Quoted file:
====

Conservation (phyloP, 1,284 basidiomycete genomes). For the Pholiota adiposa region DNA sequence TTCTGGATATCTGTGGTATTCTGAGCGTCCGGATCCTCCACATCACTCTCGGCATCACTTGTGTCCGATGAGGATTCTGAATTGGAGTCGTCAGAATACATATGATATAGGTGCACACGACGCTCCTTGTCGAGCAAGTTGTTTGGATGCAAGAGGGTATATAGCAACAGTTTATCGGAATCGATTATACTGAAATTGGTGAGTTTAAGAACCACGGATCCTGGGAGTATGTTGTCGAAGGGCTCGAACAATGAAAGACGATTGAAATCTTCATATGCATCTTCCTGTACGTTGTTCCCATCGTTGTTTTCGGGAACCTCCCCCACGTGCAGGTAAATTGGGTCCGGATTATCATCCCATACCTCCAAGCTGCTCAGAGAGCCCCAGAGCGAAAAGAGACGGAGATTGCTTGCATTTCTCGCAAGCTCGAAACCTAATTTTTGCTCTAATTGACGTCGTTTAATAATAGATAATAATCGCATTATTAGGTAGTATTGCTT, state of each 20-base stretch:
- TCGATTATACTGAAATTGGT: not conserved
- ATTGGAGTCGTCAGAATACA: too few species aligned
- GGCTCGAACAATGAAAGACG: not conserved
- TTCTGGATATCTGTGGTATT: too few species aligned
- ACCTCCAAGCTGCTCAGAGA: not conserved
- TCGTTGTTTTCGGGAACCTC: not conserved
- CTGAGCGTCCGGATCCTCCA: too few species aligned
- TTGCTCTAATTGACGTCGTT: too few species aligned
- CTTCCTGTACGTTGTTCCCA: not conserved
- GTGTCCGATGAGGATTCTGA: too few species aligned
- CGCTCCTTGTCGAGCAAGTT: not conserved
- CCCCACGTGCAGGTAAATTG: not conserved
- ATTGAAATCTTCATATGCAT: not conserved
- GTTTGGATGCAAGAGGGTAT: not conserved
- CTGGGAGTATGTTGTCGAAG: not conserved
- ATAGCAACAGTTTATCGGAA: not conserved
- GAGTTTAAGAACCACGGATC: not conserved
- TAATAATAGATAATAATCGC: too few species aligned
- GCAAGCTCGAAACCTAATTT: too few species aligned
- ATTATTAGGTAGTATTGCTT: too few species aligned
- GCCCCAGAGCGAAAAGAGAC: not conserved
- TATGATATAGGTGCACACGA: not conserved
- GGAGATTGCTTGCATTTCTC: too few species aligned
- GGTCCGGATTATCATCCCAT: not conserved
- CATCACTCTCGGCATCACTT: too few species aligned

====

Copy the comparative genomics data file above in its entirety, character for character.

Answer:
Conservation (phyloP, 1,284 basidiomycete genomes). For the Pholiota adiposa region DNA sequence TTCTGGATATCTGTGGTATTCTGAGCGTCCGGATCCTCCACATCACTCTCGGCATCACTTGTGTCCGATGAGGATTCTGAATTGGAGTCGTCAGAATACATATGATATAGGTGCACACGACGCTCCTTGTCGAGCAAGTTGTTTGGATGCAAGAGGGTATATAGCAACAGTTTATCGGAATCGATTATACTGAAATTGGTGAGTTTAAGAACCACGGATCCTGGGAGTATGTTGTCGAAGGGCTCGAACAATGAAAGACGATTGAAATCTTCATATGCATCTTCCTGTACGTTGTTCCCATCGTTGTTTTCGGGAACCTCCCCCACGTGCAGGTAAATTGGGTCCGGATTATCATCCCATACCTCCAAGCTGCTCAGAGAGCCCCAGAGCGAAAAGAGACGGAGATTGCTTGCATTTCTCGCAAGCTCGAAACCTAATTTTTGCTCTAATTGACGTCGTTTAATAATAGATAATAATCGCATTATTAGGTAGTATTGCTT, state of each 20-base stretch:
- TCGATTATACTGAAATTGGT: not conserved
- ATTGGAGTCGTCAGAATACA: too few species aligned
- GGCTCGAACAATGAAAGACG: not conserved
- TTCTGGATATCTGTGGTATT: too few species aligned
- ACCTCCAAGCTGCTCAGAGA: not conserved
- TCGTTGTTTTCGGGAACCTC: not conserved
- CTGAGCGTCCGGATCCTCCA: too few species aligned
- TTGCTCTAATTGACGTCGTT: too few species aligned
- CTTCCTGTACGTTGTTCCCA: not conserved
- GTGTCCGATGAGGATTCTGA: too few species aligned
- CGCTCCTTGTCGAGCAAGTT: not conserved
- CCCCACGTGCAGGTAAATTG: not conserved
- ATTGAAATCTTCATATGCAT: not conserved
- GTTTGGATGCAAGAGGGTAT: not conserved
- CTGGGAGTATGTTGTCGAAG: not conserved
- ATAGCAACAGTTTATCGGAA: not conserved
- GAGTTTAAGAACCACGGATC: not conserved
- TAATAATAGATAATAATCGC: too few species aligned
- GCAAGCTCGAAACCTAATTT: too few species aligned
- ATTATTAGGTAGTATTGCTT: too few species aligned
- GCCCCAGAGCGAAAAGAGAC: not conserved
- TATGATATAGGTGCACACGA: not conserved
- GGAGATTGCTTGCATTTCTC: too few species aligned
- GGTCCGGATTATCATCCCAT: not conserved
- CATCACTCTCGGCATCACTT: too few species aligned